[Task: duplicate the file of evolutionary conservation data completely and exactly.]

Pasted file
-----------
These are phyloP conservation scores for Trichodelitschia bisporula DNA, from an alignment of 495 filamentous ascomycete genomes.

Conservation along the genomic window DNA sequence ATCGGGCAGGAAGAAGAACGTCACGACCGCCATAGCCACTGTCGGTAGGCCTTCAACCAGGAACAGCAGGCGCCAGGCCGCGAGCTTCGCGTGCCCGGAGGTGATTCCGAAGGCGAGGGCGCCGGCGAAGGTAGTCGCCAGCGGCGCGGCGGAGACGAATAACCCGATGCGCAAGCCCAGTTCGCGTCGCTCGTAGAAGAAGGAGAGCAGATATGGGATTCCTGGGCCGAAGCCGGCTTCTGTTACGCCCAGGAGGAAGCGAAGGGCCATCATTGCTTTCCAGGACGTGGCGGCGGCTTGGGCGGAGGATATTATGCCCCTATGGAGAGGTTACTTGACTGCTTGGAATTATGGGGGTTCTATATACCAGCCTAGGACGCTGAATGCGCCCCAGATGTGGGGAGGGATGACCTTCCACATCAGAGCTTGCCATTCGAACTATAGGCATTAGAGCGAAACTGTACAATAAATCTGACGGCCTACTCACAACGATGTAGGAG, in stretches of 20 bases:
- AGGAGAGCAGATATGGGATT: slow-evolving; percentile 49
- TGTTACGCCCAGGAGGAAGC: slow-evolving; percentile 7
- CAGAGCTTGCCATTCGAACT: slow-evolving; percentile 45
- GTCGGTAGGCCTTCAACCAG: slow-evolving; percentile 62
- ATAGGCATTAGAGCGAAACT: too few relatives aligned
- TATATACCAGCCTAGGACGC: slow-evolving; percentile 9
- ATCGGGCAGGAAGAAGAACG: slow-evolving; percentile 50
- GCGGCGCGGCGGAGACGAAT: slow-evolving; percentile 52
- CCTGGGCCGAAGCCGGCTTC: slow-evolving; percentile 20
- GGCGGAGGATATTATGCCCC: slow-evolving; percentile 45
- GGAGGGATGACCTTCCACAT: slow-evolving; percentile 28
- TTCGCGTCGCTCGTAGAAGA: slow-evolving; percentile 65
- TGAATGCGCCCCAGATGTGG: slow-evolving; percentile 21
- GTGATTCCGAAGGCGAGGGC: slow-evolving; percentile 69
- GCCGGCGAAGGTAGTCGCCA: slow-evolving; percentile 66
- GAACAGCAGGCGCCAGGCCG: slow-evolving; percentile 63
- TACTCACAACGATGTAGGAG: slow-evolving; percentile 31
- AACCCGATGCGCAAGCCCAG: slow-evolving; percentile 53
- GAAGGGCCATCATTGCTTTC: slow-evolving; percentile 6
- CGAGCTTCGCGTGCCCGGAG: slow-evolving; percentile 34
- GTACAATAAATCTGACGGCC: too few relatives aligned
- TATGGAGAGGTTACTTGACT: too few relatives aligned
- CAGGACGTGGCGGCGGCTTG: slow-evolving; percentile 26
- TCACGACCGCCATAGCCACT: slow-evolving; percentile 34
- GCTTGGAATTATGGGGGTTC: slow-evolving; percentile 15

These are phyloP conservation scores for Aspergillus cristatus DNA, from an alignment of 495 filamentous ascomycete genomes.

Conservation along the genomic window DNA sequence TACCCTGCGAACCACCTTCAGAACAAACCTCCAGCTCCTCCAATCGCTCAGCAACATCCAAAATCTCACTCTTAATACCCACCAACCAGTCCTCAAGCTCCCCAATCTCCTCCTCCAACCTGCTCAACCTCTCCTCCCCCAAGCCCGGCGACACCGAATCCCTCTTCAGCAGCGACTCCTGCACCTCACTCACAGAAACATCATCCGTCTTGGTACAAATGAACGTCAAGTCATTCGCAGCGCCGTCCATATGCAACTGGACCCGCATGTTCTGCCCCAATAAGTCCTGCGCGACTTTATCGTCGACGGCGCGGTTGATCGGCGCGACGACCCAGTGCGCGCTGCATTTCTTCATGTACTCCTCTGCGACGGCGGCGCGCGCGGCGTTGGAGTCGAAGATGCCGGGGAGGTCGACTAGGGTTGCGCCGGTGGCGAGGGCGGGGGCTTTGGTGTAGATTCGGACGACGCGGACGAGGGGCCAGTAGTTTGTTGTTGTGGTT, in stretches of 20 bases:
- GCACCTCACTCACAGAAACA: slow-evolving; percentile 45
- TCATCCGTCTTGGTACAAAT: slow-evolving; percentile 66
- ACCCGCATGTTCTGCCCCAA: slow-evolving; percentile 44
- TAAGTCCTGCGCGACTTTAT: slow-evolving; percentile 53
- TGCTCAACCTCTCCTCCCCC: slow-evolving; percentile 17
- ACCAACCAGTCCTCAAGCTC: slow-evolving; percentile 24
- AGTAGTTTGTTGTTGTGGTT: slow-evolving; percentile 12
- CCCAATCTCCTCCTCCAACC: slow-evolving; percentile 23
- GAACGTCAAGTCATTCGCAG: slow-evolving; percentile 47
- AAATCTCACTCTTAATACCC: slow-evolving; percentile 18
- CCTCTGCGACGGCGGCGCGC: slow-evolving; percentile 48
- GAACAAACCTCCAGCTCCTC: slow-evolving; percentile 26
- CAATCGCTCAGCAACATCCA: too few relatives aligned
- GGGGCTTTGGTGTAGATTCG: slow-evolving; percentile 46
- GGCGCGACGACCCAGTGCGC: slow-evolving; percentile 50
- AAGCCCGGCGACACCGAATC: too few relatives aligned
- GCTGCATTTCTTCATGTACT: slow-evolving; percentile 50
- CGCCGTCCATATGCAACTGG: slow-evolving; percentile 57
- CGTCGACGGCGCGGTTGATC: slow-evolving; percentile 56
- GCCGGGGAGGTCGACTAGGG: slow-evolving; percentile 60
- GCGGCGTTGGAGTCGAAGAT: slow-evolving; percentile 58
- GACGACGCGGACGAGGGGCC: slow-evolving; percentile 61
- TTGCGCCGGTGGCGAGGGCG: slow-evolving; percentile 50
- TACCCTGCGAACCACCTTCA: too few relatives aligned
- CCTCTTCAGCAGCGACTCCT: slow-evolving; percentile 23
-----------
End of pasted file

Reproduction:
These are phyloP conservation scores for Trichodelitschia bisporula DNA, from an alignment of 495 filamentous ascomycete genomes.

Conservation along the genomic window DNA sequence ATCGGGCAGGAAGAAGAACGTCACGACCGCCATAGCCACTGTCGGTAGGCCTTCAACCAGGAACAGCAGGCGCCAGGCCGCGAGCTTCGCGTGCCCGGAGGTGATTCCGAAGGCGAGGGCGCCGGCGAAGGTAGTCGCCAGCGGCGCGGCGGAGACGAATAACCCGATGCGCAAGCCCAGTTCGCGTCGCTCGTAGAAGAAGGAGAGCAGATATGGGATTCCTGGGCCGAAGCCGGCTTCTGTTACGCCCAGGAGGAAGCGAAGGGCCATCATTGCTTTCCAGGACGTGGCGGCGGCTTGGGCGGAGGATATTATGCCCCTATGGAGAGGTTACTTGACTGCTTGGAATTATGGGGGTTCTATATACCAGCCTAGGACGCTGAATGCGCCCCAGATGTGGGGAGGGATGACCTTCCACATCAGAGCTTGCCATTCGAACTATAGGCATTAGAGCGAAACTGTACAATAAATCTGACGGCCTACTCACAACGATGTAGGAG, in stretches of 20 bases:
- AGGAGAGCAGATATGGGATT: slow-evolving; percentile 49
- TGTTACGCCCAGGAGGAAGC: slow-evolving; percentile 7
- CAGAGCTTGCCATTCGAACT: slow-evolving; percentile 45
- GTCGGTAGGCCTTCAACCAG: slow-evolving; percentile 62
- ATAGGCATTAGAGCGAAACT: too few relatives aligned
- TATATACCAGCCTAGGACGC: slow-evolving; percentile 9
- ATCGGGCAGGAAGAAGAACG: slow-evolving; percentile 50
- GCGGCGCGGCGGAGACGAAT: slow-evolving; percentile 52
- CCTGGGCCGAAGCCGGCTTC: slow-evolving; percentile 20
- GGCGGAGGATATTATGCCCC: slow-evolving; percentile 45
- GGAGGGATGACCTTCCACAT: slow-evolving; percentile 28
- TTCGCGTCGCTCGTAGAAGA: slow-evolving; percentile 65
- TGAATGCGCCCCAGATGTGG: slow-evolving; percentile 21
- GTGATTCCGAAGGCGAGGGC: slow-evolving; percentile 69
- GCCGGCGAAGGTAGTCGCCA: slow-evolving; percentile 66
- GAACAGCAGGCGCCAGGCCG: slow-evolving; percentile 63
- TACTCACAACGATGTAGGAG: slow-evolving; percentile 31
- AACCCGATGCGCAAGCCCAG: slow-evolving; percentile 53
- GAAGGGCCATCATTGCTTTC: slow-evolving; percentile 6
- CGAGCTTCGCGTGCCCGGAG: slow-evolving; percentile 34
- GTACAATAAATCTGACGGCC: too few relatives aligned
- TATGGAGAGGTTACTTGACT: too few relatives aligned
- CAGGACGTGGCGGCGGCTTG: slow-evolving; percentile 26
- TCACGACCGCCATAGCCACT: slow-evolving; percentile 34
- GCTTGGAATTATGGGGGTTC: slow-evolving; percentile 15

These are phyloP conservation scores for Aspergillus cristatus DNA, from an alignment of 495 filamentous ascomycete genomes.

Conservation along the genomic window DNA sequence TACCCTGCGAACCACCTTCAGAACAAACCTCCAGCTCCTCCAATCGCTCAGCAACATCCAAAATCTCACTCTTAATACCCACCAACCAGTCCTCAAGCTCCCCAATCTCCTCCTCCAACCTGCTCAACCTCTCCTCCCCCAAGCCCGGCGACACCGAATCCCTCTTCAGCAGCGACTCCTGCACCTCACTCACAGAAACATCATCCGTCTTGGTACAAATGAACGTCAAGTCATTCGCAGCGCCGTCCATATGCAACTGGACCCGCATGTTCTGCCCCAATAAGTCCTGCGCGACTTTATCGTCGACGGCGCGGTTGATCGGCGCGACGACCCAGTGCGCGCTGCATTTCTTCATGTACTCCTCTGCGACGGCGGCGCGCGCGGCGTTGGAGTCGAAGATGCCGGGGAGGTCGACTAGGGTTGCGCCGGTGGCGAGGGCGGGGGCTTTGGTGTAGATTCGGACGACGCGGACGAGGGGCCAGTAGTTTGTTGTTGTGGTT, in stretches of 20 bases:
- GCACCTCACTCACAGAAACA: slow-evolving; percentile 45
- TCATCCGTCTTGGTACAAAT: slow-evolving; percentile 66
- ACCCGCATGTTCTGCCCCAA: slow-evolving; percentile 44
- TAAGTCCTGCGCGACTTTAT: slow-evolving; percentile 53
- TGCTCAACCTCTCCTCCCCC: slow-evolving; percentile 17
- ACCAACCAGTCCTCAAGCTC: slow-evolving; percentile 24
- AGTAGTTTGTTGTTGTGGTT: slow-evolving; percentile 12
- CCCAATCTCCTCCTCCAACC: slow-evolving; percentile 23
- GAACGTCAAGTCATTCGCAG: slow-evolving; percentile 47
- AAATCTCACTCTTAATACCC: slow-evolving; percentile 18
- CCTCTGCGACGGCGGCGCGC: slow-evolving; percentile 48
- GAACAAACCTCCAGCTCCTC: slow-evolving; percentile 26
- CAATCGCTCAGCAACATCCA: too few relatives aligned
- GGGGCTTTGGTGTAGATTCG: slow-evolving; percentile 46
- GGCGCGACGACCCAGTGCGC: slow-evolving; percentile 50
- AAGCCCGGCGACACCGAATC: too few relatives aligned
- GCTGCATTTCTTCATGTACT: slow-evolving; percentile 50
- CGCCGTCCATATGCAACTGG: slow-evolving; percentile 57
- CGTCGACGGCGCGGTTGATC: slow-evolving; percentile 56
- GCCGGGGAGGTCGACTAGGG: slow-evolving; percentile 60
- GCGGCGTTGGAGTCGAAGAT: slow-evolving; percentile 58
- GACGACGCGGACGAGGGGCC: slow-evolving; percentile 61
- TTGCGCCGGTGGCGAGGGCG: slow-evolving; percentile 50
- TACCCTGCGAACCACCTTCA: too few relatives aligned
- CCTCTTCAGCAGCGACTCCT: slow-evolving; percentile 23